“The current proposal contains increases across almost every category for wages, hours, working conditions, and benefits for former and current players,” Smith said.
“This proposal was a contested negotiation that reflects trades with the counterparty which have to be carefully weighed and assessed across the entirety of the deal. Please be confident that I hear – loudly and clearly – those of you who have passionately expressed their perspective that these gains are not enough when weighted against, for example, adding another game. That position reflects how some members have chosen to weigh what aspect of the deal is important to them.
Smith continued, “The fact is, however, that there are literally hundreds of issues in any collective bargaining agreement that affect thousands of circumstances and impact thousands of current and former players which we must consider carefully.”
The NFLPA has reported on their website and through outgoing NFLPA President Eric Winston the gains made on behalf of the players through the agreement.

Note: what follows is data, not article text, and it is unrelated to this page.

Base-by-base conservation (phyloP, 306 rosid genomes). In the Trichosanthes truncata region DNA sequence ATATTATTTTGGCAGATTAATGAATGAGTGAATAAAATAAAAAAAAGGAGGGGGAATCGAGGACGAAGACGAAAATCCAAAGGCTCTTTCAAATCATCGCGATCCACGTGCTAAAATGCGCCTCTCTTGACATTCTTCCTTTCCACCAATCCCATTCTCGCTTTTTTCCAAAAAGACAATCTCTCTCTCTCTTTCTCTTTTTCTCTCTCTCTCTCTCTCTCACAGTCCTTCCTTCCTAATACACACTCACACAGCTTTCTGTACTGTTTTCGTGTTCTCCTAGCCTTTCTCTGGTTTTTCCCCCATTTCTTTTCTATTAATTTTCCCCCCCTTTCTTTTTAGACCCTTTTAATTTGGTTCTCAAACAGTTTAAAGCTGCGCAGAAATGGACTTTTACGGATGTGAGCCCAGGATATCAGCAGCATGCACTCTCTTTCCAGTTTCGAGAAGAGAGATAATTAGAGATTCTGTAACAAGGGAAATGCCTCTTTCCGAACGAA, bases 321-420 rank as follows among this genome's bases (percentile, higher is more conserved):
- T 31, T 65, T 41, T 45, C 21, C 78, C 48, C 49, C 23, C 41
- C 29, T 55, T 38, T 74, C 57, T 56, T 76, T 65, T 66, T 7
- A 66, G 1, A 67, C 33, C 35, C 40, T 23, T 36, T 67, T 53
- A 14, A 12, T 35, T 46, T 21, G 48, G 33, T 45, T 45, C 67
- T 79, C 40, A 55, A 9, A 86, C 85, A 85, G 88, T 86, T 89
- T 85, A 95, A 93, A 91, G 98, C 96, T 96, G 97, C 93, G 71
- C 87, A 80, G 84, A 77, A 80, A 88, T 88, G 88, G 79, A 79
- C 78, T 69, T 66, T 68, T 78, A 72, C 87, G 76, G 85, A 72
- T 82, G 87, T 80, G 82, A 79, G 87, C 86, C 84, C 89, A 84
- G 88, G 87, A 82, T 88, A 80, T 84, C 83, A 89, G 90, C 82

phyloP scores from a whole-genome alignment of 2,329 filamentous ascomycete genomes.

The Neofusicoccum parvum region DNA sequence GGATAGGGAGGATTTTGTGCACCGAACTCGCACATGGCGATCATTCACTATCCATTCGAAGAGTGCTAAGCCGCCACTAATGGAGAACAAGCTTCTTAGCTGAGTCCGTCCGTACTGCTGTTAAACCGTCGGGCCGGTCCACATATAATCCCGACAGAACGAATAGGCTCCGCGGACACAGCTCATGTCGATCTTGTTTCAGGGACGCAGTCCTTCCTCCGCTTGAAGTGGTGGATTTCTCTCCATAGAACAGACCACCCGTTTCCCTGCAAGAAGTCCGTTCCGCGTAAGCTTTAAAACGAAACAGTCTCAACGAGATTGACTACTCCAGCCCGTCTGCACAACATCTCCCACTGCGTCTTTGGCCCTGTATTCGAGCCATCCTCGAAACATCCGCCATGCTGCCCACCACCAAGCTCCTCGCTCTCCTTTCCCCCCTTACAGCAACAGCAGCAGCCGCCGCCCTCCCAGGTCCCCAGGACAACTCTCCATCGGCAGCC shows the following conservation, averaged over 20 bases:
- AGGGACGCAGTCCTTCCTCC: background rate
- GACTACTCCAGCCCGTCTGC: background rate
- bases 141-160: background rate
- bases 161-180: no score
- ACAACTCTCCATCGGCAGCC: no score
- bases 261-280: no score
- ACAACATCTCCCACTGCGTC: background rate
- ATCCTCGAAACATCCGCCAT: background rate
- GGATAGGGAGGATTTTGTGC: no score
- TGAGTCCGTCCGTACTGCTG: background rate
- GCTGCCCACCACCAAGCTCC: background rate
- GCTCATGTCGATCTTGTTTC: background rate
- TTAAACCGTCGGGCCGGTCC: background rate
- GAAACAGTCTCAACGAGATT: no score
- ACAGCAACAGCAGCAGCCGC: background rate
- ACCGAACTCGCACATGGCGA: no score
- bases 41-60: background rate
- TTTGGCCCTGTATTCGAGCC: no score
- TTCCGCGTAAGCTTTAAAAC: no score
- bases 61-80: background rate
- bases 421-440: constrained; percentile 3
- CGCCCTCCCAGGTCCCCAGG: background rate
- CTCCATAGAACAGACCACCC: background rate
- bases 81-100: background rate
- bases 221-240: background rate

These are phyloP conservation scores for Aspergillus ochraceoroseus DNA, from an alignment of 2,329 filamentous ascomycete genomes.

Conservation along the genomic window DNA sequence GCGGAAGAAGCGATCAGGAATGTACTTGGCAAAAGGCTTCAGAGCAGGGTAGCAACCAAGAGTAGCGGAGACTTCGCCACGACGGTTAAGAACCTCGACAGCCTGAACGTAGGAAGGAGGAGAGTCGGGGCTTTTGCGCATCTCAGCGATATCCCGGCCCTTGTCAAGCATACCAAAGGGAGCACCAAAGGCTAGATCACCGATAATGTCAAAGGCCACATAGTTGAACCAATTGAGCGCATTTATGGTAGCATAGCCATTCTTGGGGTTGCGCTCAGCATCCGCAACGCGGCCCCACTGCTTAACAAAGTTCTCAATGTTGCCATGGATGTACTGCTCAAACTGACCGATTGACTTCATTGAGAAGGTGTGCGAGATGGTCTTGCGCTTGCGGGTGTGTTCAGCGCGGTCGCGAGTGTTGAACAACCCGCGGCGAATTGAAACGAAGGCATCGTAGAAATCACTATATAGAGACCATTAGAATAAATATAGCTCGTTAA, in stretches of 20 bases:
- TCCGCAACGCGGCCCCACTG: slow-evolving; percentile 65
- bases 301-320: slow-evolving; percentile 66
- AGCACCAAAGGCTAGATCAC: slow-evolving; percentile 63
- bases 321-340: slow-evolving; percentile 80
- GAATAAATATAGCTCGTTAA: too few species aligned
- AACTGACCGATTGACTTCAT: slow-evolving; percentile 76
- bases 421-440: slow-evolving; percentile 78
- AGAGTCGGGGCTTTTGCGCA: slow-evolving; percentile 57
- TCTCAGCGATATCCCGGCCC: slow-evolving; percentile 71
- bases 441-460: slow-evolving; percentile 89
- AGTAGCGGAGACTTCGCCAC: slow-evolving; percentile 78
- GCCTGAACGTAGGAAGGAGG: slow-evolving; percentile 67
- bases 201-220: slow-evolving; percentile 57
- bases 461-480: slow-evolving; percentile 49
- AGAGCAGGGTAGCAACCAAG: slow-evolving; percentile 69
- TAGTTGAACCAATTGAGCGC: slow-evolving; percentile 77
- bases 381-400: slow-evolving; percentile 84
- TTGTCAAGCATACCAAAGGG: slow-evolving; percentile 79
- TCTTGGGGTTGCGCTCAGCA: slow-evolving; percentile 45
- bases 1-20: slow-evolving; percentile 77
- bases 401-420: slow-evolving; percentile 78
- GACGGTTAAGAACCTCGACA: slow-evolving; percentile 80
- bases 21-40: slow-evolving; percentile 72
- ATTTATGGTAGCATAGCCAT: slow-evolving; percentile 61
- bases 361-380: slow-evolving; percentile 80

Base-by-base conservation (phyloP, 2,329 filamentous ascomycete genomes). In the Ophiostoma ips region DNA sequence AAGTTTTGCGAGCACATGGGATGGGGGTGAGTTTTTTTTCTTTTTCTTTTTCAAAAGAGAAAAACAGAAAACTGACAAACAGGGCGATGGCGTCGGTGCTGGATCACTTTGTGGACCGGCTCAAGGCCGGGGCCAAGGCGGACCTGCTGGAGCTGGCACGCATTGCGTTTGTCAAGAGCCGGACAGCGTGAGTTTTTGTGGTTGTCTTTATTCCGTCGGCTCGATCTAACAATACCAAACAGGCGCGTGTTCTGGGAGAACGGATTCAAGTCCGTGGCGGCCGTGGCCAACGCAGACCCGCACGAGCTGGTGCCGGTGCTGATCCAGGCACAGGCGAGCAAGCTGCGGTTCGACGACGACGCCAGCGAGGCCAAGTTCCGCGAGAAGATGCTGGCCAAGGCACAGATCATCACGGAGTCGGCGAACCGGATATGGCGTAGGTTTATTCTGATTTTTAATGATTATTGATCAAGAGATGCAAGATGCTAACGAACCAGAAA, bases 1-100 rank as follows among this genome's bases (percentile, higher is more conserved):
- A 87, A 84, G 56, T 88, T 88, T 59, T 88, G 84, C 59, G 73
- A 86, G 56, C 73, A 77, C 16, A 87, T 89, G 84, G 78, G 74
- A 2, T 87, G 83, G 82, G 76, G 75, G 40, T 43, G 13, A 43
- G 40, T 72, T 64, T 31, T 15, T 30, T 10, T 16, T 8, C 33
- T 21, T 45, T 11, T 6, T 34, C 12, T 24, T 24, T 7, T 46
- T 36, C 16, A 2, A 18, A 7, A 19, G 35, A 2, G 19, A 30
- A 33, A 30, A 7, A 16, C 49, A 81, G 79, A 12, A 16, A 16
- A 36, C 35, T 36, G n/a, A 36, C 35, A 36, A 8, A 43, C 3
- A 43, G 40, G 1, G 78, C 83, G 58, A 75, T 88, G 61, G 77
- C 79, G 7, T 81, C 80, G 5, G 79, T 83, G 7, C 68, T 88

An increase from the 47 percent of league revenues given to the players, with that percentage dependent on the length of the season.
A reduction of the preseason, initially from four games to three. More time off during training camps.
Upgraded pensions, with the addition of groups of previous players not included in past agreements.
Two more roster spots per a team’s practice squad, with players having more freedom to move up to the regular roster and back. Two more will added later in the agreement.
Narrowing the testing period for players for marijuana use, plus lowered discipline for using it; and a reduction in on-field fines.
The avoidance of labor consternation for the next ten years means professional football will carry on uninterrupted. Negotiations will focus on a new topic. The NFL may continue discussions for new television deals with broadcasting partners. That has the potential to increase the financial windfall for owners and players alike.